Paris-Geneva, March 16, 2012. The Observatory for the Protection of Human Rights Defenders, a joint programme of the International Federation for Human Rights (FIDH) and the World Organisation Against Torture (OMCT), deplores the series of travel bans imposed on a number of human rights defenders by the Belarusian authorities, amid the worsening of EU-Belarus diplomatic relations.
On March 11, 2012, Mr. Valiantsin Stefanovich, Vice Chairman of the Human Rights Centre “Viasna”, was banned from leaving the country by customs officers at the Belarusian-Lithuanian border point “Kamenny Loh”. No explanation was given to him regarding the reasons of this denial.
On March 13, 2012, a “travel ban” was notified to Mr. Aleh Hulak, member of the Belarusian Helsinki Committee (BHC). The travel ban was allegedly issued on March 5, 2012 by the Migration and Citizenship Department of the Frunzenski District of Minsk, reportedly upon request of the Ministry of Justice, because of a civil suit that would have been filed against Mr. Aleh Hulak. However, when Mr. Hulak asked the Ministry of Justice for further information about this so-called lawsuit, he was told that in reality no judicial case was opened against him.
Then on March 14, 2012 in the morning, Mr. Andrey Dynko, Editor-in-chief of the independent newspaper “Nasha Niva”, which regularly reports on human rights violations, was informed that he was on the list of citizens banned from leaving Belarus, and was forced to get off the “Minsk-Vilnius” train. The border guards ordered him to return to Minsk without providing any reasons, and told him to contact the Department of Citizenship and Migration of his place of residence for further information.
On March 15, 2012, Ms. Zhanna Litvina, Chairman of the Belarusian Association of Journalists (BAJ), was informed that she was also temporarily banned to travel as she was going through passport control at Minsk airport, on her way to Warsaw. Her passport was reportedly stamped ‘exit temporarily limited’.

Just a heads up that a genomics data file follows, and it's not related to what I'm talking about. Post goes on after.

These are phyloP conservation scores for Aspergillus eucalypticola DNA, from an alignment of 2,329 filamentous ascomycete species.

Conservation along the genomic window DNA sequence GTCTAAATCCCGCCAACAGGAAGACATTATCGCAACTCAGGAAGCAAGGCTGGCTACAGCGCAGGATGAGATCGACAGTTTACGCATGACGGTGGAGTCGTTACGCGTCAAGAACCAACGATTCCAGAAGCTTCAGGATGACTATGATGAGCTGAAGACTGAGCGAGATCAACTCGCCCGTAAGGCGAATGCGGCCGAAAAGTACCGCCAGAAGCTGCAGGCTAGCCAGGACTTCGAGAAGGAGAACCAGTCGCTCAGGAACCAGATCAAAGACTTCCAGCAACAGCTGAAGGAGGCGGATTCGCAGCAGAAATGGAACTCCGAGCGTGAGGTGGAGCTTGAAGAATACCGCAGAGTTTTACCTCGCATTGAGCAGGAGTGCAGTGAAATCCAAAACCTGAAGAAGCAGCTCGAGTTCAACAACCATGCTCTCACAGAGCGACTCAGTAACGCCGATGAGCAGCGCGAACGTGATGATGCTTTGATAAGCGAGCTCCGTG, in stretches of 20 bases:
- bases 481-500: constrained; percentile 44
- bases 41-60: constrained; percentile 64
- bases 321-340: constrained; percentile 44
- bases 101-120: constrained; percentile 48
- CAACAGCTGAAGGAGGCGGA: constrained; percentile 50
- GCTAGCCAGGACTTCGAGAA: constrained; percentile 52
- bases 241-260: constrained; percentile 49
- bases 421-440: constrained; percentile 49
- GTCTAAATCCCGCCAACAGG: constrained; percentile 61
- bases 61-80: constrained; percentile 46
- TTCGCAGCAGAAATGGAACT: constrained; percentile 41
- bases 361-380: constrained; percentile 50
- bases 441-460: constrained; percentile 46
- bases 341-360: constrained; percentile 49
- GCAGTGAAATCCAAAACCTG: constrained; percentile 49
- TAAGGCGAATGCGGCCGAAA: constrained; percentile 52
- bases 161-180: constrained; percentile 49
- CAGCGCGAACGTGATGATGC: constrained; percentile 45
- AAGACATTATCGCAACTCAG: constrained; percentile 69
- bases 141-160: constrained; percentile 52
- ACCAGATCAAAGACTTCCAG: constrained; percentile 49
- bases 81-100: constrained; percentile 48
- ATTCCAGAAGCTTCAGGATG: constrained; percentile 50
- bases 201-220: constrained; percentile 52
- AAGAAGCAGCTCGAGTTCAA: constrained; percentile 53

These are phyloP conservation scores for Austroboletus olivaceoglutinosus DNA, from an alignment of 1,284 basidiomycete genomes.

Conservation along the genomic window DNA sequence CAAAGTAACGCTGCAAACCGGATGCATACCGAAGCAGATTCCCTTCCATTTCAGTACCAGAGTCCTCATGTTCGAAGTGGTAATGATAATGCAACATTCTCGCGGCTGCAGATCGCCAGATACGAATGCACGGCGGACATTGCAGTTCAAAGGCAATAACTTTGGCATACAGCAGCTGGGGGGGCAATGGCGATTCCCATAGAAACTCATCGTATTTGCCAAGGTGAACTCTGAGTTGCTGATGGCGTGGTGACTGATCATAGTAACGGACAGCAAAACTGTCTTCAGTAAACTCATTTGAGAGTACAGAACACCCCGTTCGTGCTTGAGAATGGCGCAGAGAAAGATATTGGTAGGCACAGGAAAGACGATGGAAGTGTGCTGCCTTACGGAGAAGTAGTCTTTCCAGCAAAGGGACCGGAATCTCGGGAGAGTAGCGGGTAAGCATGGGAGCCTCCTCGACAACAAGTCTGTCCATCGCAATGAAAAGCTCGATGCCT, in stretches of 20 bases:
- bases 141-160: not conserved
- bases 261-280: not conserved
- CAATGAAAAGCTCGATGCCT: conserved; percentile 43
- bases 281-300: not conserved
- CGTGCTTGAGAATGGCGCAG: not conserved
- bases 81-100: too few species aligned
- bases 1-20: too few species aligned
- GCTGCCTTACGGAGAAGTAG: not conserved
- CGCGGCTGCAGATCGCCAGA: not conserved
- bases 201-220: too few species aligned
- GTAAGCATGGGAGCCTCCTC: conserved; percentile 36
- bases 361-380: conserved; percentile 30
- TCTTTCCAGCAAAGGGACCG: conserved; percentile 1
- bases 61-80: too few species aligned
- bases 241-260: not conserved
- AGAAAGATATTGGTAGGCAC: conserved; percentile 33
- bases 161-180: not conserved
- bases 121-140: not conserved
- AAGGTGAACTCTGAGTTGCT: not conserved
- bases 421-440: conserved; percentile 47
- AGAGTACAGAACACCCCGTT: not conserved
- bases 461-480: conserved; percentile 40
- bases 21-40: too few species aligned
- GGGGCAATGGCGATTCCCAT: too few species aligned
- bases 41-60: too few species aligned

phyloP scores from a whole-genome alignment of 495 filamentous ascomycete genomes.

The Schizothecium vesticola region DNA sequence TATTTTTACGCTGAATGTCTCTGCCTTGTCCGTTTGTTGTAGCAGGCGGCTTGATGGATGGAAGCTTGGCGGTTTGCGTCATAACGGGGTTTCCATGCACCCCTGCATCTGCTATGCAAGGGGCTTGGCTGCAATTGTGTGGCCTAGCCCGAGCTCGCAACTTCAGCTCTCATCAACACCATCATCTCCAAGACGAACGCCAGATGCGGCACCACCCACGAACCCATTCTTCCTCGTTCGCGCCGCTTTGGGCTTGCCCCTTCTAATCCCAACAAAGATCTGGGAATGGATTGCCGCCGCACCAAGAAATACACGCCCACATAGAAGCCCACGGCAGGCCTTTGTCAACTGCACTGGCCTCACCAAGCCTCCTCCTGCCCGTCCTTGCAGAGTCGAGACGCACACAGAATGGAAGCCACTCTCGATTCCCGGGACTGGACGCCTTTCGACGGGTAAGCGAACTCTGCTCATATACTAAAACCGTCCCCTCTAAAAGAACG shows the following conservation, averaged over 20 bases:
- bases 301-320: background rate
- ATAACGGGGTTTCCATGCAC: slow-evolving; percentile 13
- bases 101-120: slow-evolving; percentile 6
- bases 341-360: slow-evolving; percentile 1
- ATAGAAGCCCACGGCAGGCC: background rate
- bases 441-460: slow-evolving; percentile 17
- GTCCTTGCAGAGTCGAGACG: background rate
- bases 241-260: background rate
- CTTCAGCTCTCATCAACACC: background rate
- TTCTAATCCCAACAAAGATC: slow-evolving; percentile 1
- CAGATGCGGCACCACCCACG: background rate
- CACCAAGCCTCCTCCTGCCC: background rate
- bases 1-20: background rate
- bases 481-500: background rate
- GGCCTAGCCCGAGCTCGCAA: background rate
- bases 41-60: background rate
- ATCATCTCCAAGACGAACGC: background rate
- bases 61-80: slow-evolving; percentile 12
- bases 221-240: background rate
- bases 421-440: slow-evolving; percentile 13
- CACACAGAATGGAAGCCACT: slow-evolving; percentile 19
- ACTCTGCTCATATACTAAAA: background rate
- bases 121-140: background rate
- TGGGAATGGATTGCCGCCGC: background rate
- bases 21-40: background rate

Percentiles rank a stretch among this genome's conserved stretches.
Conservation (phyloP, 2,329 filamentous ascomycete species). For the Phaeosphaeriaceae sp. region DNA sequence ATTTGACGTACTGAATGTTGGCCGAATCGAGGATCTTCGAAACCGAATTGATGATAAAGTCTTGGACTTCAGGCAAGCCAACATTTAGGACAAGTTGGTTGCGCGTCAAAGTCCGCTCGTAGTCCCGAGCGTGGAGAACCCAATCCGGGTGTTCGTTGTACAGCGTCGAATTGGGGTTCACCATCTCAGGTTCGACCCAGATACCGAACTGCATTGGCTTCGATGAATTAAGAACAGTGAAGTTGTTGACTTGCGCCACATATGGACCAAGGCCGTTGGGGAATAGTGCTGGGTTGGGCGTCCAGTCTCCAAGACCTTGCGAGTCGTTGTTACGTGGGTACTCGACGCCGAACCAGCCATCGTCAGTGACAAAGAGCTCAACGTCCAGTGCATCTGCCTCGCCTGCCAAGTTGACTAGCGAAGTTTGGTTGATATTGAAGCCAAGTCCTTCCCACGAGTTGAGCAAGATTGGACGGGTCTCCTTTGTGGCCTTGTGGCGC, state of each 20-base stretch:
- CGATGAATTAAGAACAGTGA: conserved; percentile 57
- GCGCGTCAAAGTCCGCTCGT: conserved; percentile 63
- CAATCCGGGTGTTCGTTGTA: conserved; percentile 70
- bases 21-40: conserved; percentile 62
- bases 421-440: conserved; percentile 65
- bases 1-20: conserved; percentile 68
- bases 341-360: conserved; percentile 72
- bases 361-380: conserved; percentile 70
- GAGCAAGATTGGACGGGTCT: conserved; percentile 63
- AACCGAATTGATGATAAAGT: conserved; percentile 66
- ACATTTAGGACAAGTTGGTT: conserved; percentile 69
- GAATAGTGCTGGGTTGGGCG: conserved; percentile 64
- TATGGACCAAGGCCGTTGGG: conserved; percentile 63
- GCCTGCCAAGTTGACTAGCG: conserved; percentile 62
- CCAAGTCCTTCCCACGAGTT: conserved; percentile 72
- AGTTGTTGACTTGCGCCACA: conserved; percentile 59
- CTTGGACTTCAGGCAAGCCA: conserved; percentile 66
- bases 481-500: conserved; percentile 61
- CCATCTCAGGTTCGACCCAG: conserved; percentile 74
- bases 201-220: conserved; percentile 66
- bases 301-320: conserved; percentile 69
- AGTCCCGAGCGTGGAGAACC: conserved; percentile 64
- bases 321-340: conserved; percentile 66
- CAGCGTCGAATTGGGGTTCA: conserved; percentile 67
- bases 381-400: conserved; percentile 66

On the same day, the Chairman of the Legal Commission of the BHC, Mr. Harry Pahanyayla, consulted the Department of Citizenship and Migration of the Department of Internal Affairs to find out whether he was allowed to go abroad, as he was planning to. After he insisted, he was told that he had indeed been banned from leaving the country on March 5, 2012, at the request of the Ministry of Justice, on the basis of a case that would have been opened against him for being in debt. However, the Ministry of Justice subsequently stated that Mr. Harry Pahanyayla was not in its lists of persons whose travelling abroad had been restricted, and no explanation about the above-mentioned debt case was provided to him.
Several other individuals have further been impeded from exiting the country since early March, including a number of opposition figures.
At the beginning of March 2012, the Belarusian authorities were therefore reportedly considering to establish a list of 108 human rights and opposition activists, with the aim of banning them from leaving the country.
This harsh reaction by the Belarusian authorities appears to be a direct act of retaliation following the extension by the European Union (EU) of the list of Belarusian officials falling under visa restrictions and freezing of assets in the EU. In February 2012, the EU foreign ministers indeed blacklisted an additional number of 21 Belarusian officials, bringing the blacklist total to more than 200 individuals.
The Observatory denounces this series of travel bans against human rights defenders and recalls that Article 12.2 of the International Covenant on Civil and Political Rights (ICCPR), to which Belarus is a party since November 12, 1973, provides that “everyone shall be free to leave any country, including his own”. The Observatory deplores that by banning human rights defenders from travelling, the Belarusian authorities are preventing them from carrying their human rights activities, and are therefore violating further the 1998 United Nations Declaration on Human Rights Defenders.